Today's installment of campaign-related news items from across the country.
* Senate Majority Leader Mitch McConnell (R-Ky.) acknowledged yesterday that control of the Senate is "absolutely" in play this year. The GOP leader also listed the Senate races he considered competitive, but he didn't mention contests in Ohio, Pennsylvania, and Wisconsin -- where there are Democratic incumbents in states Donald Trump won in 2016.
* In Florida's Senate campaign, Gov. Rick Scott (R) launched a new Spanish-language TV ad this week, and according to the Tampa Bay Times, that brings his total amount of campaign spending to "more than $8 million in just over a month, an astounding figure." Incumbent Sen. Bill Nelson (D) has so far spent nothing, though he has roughly $10 million in the bank.
* In his latest fundraising appeal to supporters, House Intelligence Committee Chairman Rep. Devin Nunes (R-Calif.) brags about Trump calling him a "Great American Hero." In the same letter, the far-right congressman claims he "exposed the scandal" of surveillance of Carter Page.
* Rep. Marsha Blackburn (R), the right-wing congresswoman whose Senate campaign is off to a difficult start in Tennessee, may soon benefit from some presidential attention: Trump will head to the Volunteer State to help Blackburn on May 29.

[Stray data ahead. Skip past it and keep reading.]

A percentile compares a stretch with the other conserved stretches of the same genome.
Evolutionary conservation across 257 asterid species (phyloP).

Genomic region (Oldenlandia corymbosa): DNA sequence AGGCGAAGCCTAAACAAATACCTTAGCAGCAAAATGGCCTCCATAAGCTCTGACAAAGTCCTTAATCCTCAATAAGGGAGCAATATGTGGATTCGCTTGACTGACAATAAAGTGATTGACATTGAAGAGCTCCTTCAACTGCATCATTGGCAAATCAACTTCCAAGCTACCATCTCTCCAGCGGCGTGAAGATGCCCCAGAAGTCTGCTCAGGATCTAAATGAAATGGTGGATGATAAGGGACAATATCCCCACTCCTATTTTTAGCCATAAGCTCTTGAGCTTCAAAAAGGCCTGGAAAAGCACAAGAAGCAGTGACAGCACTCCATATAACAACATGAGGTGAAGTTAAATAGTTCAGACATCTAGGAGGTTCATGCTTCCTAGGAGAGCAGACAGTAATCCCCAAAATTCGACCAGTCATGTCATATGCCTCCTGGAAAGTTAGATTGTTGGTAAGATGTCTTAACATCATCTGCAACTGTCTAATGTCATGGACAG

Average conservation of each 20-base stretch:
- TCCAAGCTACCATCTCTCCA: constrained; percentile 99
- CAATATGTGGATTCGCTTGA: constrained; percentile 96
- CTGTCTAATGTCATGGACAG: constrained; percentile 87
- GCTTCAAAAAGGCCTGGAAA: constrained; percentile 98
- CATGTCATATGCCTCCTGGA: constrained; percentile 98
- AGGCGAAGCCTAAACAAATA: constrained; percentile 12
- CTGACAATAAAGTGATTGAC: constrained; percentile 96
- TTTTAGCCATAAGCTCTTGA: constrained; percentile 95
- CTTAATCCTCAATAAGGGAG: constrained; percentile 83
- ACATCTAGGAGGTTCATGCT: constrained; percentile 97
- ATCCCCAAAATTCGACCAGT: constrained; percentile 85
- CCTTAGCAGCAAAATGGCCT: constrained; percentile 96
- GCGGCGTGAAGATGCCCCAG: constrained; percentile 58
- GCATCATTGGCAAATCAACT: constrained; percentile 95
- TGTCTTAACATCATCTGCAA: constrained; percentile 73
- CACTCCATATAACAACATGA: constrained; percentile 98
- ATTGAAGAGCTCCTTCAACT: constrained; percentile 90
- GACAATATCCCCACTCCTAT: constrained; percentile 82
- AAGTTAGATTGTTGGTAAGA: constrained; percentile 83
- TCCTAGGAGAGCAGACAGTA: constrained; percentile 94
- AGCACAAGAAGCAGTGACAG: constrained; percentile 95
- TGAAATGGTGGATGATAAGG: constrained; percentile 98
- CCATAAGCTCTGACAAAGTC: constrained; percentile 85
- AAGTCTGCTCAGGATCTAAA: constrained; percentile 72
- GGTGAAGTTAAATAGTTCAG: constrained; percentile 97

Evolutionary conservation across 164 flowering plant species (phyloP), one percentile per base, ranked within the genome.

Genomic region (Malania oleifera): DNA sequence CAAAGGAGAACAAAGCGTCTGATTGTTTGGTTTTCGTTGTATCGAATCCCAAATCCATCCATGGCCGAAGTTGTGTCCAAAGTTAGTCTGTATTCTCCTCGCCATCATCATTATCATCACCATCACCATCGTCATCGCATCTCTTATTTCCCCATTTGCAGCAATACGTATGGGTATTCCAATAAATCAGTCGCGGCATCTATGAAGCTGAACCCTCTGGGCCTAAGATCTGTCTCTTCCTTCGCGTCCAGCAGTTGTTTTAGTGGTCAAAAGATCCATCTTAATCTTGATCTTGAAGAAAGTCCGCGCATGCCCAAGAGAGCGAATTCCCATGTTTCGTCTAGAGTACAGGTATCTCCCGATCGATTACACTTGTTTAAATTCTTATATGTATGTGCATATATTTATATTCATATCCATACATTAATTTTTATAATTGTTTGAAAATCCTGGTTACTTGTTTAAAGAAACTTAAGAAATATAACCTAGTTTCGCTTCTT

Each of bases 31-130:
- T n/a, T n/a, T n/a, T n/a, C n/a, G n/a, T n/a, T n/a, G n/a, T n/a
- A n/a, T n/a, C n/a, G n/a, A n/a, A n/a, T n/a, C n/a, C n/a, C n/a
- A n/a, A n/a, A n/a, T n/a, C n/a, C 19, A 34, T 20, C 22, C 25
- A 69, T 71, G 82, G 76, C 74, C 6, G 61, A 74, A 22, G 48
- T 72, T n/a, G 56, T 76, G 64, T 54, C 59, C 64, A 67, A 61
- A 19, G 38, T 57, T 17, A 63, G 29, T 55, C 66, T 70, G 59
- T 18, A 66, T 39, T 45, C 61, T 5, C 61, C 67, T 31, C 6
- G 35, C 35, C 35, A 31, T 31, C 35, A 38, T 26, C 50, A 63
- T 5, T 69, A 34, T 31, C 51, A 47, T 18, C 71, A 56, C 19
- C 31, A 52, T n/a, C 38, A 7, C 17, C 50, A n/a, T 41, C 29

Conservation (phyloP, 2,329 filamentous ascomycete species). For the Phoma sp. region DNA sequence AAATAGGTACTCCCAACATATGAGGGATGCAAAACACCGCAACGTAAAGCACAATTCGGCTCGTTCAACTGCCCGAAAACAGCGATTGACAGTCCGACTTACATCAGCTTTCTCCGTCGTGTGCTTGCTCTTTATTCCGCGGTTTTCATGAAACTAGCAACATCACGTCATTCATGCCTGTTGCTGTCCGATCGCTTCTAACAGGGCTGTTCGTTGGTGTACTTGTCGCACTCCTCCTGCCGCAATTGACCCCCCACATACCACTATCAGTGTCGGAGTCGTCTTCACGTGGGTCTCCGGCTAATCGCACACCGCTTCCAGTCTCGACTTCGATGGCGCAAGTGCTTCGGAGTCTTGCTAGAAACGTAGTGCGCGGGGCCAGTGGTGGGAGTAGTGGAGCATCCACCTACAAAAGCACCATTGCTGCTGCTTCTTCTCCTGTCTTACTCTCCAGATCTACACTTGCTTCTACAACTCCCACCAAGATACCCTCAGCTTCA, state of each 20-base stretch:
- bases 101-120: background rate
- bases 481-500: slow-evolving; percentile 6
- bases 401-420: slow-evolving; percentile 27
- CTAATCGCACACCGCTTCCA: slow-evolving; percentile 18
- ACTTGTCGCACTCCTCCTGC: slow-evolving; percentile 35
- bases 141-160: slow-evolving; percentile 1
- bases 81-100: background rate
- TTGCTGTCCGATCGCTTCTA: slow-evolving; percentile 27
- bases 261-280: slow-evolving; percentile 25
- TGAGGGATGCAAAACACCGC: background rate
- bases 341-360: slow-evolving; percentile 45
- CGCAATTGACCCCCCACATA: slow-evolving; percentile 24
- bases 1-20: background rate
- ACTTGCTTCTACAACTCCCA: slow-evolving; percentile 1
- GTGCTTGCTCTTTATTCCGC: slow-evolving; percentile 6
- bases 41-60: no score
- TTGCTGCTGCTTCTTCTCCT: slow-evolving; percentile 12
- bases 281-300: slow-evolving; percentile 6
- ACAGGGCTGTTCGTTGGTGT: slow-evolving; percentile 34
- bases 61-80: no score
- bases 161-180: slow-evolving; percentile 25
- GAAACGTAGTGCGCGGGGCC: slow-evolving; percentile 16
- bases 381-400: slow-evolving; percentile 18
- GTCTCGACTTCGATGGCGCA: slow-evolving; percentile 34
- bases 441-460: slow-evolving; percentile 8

* Ahead of a possible 2020 presidential bid, Sen. Bernie Sanders (I-Vt.) has so far backed 21 candidates this election cycle, 11 of whom have lost. Our Revolution, a group that grew out of Sanders' unsuccessful 2016 campaign, has backed 111 candidates, 65 of whom have lost.
* While much of the Republican establishment is rallying behind Rep. Martha McSally (R) in Arizona's U.S. Senate race, Sen. Rand Paul (R-Ky.) has apparently thrown his support behind her more radical primary rival, former state Sen. Kelli Ward (R).
* In former Rep. John Conyers Jr's (D) district in Michigan, the race to replace him may not be a family affair: in response to a challenge from state Sen. Ian Conyers (D), local election officials found that John Conyers III failed to submit the proper number of signatures to appear on the ballot.